What is the social motivation that arouses people into action and gives direction to behavior? While the kudzu-like expansion of Kanye West’s limitless ego may provide wonderful fodder for the TMZ generation, the rationale dictating his behavior is not as easily explained. Our metric for evaluating social motive is often distilled to bizarre justifications. While employing such labels as narcissisticdelusional and outrageous, we openly wonder if Mr. West has a personality disorder and pick apart the structure of his upbringing to explain the inexplicable.

The opinion here is that Kanye West, and his accomplishment as an artist, is simply a manifestation of the persona he intentionally cultivates. In today’s Buzzfeed fueled media landscape, the public life he chooses to expose takes the form of an anxious object. The same motivations that drive all elements of fantasy—magnificent achievements, sexual striving, recognition of power by others—are fundamental to the uneasiness we feel as his story unfolds. The ambiguous and unstructured nature of his outbursts contributes to a growing suspicion that deliberate, cultural resistance is what the calculated art of Kanye West represents.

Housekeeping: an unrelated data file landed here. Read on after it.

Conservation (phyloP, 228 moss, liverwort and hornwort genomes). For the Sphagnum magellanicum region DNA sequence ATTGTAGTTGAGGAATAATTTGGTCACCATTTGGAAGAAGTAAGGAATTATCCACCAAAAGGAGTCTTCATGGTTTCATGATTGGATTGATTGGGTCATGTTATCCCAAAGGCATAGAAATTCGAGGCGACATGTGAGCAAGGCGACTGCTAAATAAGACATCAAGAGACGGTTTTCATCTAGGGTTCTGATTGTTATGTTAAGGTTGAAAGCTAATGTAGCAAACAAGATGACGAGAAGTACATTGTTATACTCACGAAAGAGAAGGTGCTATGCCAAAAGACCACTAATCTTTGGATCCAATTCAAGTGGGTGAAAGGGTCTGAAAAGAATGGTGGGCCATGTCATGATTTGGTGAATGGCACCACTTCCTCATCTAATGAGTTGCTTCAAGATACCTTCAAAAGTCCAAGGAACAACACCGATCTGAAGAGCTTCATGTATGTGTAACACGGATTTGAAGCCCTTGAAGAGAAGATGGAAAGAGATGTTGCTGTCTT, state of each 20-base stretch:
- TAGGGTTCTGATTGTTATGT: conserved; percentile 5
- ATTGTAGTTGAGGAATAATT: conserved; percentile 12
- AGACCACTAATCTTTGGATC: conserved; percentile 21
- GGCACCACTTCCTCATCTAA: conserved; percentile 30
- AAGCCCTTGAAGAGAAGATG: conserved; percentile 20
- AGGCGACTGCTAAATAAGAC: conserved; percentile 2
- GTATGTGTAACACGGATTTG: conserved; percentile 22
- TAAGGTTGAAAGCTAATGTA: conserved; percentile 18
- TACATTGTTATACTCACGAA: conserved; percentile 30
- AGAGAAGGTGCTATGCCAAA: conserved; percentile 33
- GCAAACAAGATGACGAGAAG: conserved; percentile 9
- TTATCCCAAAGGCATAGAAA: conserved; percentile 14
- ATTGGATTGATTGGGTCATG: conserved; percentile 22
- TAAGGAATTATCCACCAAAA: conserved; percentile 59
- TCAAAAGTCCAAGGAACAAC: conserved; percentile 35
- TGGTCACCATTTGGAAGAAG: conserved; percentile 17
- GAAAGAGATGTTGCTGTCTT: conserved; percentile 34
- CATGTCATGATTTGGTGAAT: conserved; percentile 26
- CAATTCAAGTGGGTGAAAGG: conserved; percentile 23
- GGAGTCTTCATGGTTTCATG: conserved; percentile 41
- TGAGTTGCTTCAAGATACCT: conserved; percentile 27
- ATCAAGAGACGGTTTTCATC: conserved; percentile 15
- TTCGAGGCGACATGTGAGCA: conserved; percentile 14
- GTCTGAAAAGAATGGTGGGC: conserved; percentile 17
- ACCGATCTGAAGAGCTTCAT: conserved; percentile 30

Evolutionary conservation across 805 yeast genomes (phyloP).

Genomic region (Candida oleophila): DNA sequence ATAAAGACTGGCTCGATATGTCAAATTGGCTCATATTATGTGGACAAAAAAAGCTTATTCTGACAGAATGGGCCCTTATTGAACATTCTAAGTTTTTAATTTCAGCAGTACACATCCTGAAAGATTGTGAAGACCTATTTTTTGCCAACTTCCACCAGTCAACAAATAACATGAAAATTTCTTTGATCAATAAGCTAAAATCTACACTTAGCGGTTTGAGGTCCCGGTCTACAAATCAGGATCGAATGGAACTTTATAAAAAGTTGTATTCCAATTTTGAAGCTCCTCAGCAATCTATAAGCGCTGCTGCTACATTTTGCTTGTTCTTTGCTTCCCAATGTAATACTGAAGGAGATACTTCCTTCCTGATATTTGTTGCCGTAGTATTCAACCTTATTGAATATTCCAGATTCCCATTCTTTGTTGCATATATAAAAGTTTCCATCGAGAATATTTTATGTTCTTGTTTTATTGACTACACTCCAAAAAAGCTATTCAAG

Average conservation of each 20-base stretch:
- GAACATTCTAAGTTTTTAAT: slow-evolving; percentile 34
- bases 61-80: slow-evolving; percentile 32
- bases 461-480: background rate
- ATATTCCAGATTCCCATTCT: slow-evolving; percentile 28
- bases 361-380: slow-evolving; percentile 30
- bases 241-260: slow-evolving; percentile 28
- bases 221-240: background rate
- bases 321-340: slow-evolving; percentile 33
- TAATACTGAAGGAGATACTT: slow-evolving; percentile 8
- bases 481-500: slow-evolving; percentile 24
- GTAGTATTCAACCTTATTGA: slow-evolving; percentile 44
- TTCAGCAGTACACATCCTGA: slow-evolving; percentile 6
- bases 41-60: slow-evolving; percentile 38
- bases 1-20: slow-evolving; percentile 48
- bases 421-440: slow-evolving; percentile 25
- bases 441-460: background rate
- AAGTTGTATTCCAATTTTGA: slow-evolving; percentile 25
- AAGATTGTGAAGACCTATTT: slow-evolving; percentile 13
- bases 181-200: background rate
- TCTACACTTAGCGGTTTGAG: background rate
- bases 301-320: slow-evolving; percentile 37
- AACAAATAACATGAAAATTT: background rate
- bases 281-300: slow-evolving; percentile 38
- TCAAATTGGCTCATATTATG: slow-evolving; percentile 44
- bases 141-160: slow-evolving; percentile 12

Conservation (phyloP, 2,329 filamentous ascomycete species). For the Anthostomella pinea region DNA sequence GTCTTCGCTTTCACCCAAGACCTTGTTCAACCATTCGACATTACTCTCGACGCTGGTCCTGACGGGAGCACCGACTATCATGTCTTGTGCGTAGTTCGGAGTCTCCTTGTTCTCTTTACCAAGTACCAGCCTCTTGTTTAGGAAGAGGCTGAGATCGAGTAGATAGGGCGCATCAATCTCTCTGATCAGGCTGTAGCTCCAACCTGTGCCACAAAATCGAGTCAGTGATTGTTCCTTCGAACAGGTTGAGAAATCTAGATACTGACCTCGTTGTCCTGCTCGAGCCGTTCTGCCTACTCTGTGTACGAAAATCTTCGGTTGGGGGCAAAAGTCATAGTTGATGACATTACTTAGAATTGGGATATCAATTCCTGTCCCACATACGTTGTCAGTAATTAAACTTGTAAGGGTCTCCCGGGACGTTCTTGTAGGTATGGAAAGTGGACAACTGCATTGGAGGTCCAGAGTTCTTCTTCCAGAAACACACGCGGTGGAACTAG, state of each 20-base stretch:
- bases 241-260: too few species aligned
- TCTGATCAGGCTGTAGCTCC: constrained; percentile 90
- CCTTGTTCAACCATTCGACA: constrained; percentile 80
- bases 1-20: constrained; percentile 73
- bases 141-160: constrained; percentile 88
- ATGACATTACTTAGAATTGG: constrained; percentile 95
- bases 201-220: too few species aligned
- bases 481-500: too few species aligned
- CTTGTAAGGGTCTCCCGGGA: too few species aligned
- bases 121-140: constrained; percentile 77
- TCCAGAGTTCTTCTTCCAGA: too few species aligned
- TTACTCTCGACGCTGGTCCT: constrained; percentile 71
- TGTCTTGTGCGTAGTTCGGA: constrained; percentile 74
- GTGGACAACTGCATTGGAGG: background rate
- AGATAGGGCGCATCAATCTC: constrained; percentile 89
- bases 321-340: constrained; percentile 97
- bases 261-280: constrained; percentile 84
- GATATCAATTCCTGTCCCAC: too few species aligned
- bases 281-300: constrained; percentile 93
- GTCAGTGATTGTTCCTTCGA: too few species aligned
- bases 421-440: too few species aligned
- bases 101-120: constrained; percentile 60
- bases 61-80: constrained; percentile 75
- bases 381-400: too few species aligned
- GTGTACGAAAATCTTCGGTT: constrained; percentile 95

Subversive tendencies run both ways; if one can maximize higher meaning from something that is not actually a work of art, then it must be possible to reduce artistry from the intention to create. This appears to be the case with a series of Twitter posts reportedly tweeted by the CEO of Frito Lay this week.

According to a story on Medium, the CEO meant to type his tweets into the Google search bar of his browser. Apparently, he didn’t realize that he was actually releasing his search queries in a public forum. The result was an amusing (yet unconfirmed) snapshot into the mind of one of the food industry’s top executives.

Frito Lay tweet intended to be a Google search: What is a Frito?

Frito Lay tweet intended to be a Google search: How to be a chips company CEO

Frito Lay tweet intended to be a Google search: What's the lowest you can pay a potato farmer

Frito Lay tweet intended to be a Google search: buy chips on iPhone